There are also "spectacular" registries, including SOURCE 1 and 2 and XT, FRANCE 2, ADVANCE, GARY, and multiple country registries too numerous to mention "that will help us to understand many of the subtleties of clinical outcomes associated with TAVI," he noted. "And now we have the new TVT registry in the US, with follow-up that extends out to a year at least, including quality-of-life measures, with reimbursement linked to participation in this registry."

He observed, however, that reimbursement for TAVI is likely to be a sticking point in many markets, with economic constraints undoubtedly limiting the penetration of this new technology.

Will complications of TAVI turn out to be the Achilles heel?

Leon also cautioned that there remain "many unresolved" clinical issues with regard to TAVI. These include better characterization of the patients in whom TAVI would prove futile: "It's critical for us to make discriminatory decisions about whom we should not treat," he noted. And one of the major focuses in the future should be making sure TAVI recipients feel better, not just live longer, he noted.

In this regard, the complications of TAVI--such as stroke; paravalvular regurgitation, "the issue of the year"; vascular access issues; cardiac-rhythm disturbances requiring pacemaker implantation; and bleeding--may well turn out to be "the Achilles heel" of the procedure, he warned.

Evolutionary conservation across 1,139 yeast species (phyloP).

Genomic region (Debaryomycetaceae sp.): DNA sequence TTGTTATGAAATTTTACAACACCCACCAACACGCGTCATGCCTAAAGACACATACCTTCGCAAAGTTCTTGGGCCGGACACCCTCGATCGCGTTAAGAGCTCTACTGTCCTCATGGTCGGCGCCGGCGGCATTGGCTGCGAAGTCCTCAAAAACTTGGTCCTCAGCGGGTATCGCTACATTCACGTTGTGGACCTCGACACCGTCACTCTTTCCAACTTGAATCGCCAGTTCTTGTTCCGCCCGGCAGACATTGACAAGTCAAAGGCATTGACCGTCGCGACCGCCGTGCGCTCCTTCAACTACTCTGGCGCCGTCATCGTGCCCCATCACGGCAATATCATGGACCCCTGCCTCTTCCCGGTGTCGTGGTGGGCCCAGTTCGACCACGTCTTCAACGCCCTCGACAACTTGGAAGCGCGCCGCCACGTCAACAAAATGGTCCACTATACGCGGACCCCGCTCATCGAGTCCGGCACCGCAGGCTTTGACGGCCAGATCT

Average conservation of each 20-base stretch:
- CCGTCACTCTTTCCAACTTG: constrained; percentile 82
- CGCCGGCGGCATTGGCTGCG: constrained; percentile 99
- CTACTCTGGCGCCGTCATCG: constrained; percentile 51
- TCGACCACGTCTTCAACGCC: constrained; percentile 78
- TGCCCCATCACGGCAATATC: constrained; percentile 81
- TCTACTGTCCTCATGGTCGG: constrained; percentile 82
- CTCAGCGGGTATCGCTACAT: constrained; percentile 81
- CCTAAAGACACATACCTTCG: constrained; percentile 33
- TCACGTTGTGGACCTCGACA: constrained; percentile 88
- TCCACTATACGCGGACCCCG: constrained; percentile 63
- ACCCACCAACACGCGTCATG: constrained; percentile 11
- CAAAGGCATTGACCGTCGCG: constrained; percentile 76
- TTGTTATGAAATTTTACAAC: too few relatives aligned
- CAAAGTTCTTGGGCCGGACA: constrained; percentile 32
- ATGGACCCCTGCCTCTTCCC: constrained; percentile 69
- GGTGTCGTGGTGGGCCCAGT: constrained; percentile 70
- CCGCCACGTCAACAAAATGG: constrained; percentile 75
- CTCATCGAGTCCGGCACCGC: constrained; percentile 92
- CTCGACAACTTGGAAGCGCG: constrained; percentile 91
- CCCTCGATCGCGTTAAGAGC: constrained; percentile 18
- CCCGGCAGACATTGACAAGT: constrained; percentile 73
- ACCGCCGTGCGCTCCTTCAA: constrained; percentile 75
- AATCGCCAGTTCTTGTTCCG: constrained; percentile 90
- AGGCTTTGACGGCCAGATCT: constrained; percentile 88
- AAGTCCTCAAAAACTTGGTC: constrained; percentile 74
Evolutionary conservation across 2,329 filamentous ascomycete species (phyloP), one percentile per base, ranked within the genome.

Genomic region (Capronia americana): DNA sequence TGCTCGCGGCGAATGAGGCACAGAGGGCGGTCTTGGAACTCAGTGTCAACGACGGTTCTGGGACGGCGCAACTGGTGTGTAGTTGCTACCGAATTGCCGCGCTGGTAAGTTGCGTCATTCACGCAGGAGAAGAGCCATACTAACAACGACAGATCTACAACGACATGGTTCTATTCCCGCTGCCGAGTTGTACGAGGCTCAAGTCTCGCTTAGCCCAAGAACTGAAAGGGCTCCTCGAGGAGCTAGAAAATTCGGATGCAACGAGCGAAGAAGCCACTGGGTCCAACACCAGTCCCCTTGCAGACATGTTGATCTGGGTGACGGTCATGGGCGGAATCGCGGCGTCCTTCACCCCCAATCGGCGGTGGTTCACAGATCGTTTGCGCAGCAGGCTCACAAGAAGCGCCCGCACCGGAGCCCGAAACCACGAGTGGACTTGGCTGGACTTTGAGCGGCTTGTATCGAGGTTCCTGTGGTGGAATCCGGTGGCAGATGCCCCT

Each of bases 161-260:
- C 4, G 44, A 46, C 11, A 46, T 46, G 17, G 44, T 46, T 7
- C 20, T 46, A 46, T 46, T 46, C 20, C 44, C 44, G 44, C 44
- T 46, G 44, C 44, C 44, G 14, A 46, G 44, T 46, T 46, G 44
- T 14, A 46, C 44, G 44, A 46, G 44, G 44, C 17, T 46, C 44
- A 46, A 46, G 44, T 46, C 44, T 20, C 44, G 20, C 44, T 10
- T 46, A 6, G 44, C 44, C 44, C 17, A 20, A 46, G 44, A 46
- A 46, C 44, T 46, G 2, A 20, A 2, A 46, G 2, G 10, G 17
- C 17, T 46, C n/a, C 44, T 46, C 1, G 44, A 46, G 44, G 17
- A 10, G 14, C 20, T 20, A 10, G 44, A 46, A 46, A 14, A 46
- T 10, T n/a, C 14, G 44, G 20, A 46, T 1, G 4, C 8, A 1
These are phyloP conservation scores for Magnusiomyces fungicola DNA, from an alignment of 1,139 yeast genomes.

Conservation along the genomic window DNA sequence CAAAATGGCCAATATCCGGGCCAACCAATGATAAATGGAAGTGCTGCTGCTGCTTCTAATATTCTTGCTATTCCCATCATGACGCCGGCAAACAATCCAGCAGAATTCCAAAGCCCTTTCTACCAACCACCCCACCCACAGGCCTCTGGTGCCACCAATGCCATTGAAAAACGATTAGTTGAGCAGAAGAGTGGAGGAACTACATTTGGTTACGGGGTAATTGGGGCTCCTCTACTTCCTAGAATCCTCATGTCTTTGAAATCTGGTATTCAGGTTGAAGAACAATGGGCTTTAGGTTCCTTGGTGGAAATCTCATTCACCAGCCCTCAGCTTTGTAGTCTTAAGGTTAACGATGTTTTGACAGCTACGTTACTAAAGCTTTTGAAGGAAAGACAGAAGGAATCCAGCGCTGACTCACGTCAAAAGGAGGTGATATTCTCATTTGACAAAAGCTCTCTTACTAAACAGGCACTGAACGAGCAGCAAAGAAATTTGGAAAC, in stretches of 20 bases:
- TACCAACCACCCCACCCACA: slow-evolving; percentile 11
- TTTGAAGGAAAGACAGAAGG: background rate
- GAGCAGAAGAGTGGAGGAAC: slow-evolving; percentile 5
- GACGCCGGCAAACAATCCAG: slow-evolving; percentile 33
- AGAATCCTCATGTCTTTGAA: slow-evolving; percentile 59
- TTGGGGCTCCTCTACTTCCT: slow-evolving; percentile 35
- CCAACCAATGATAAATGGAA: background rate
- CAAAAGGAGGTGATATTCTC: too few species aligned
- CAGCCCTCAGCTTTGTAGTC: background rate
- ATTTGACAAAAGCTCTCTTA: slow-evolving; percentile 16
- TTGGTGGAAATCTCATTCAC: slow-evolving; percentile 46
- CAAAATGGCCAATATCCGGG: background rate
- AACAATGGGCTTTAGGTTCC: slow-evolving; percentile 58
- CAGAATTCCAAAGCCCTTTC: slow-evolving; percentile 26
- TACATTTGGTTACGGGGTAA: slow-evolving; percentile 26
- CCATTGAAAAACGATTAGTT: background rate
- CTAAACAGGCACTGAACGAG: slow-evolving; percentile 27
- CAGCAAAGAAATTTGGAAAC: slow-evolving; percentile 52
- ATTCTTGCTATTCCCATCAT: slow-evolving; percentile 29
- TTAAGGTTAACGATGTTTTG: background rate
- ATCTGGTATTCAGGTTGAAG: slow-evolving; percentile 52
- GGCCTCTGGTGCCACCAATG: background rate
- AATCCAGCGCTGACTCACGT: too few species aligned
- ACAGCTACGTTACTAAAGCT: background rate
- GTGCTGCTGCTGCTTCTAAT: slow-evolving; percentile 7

Also key is identifying the best access route for a particular patient, a topic that was much discussed at PCR London Valves. As well as the preferred transfemoral route of entry--although some surgeons argue against this assertion and numerous speakers said it is impossible to state that one route is better than another because there have been no head-to-head trials--there now exists the opportunity to perform TAVI transapically or via the transaortic, transsubclavian (also known as transaxillary), and even transcarotid routes.

The future of TAVR is bright, and I would argue that transradial [access] cannot be too far behind.

To help target the most appropriate patients for TAVI and decide on the best access route, as well as many other issues, a "new breed of multidisciplinary valve specialists able to communicate properly to patients what their options are" is needed, Leon said. Whether local or general anesthetic should be employed, the best device given the burgeoning number of new TAVI valves that are being investigated, not to mention newer delivery systems and cerebral embolic-protection devices, among other issues, are the types of decisions that will need to be made. Also vital will be a proper TAVI risk score, he said, noting progress with this in the form of the AKL score from the GARY registry.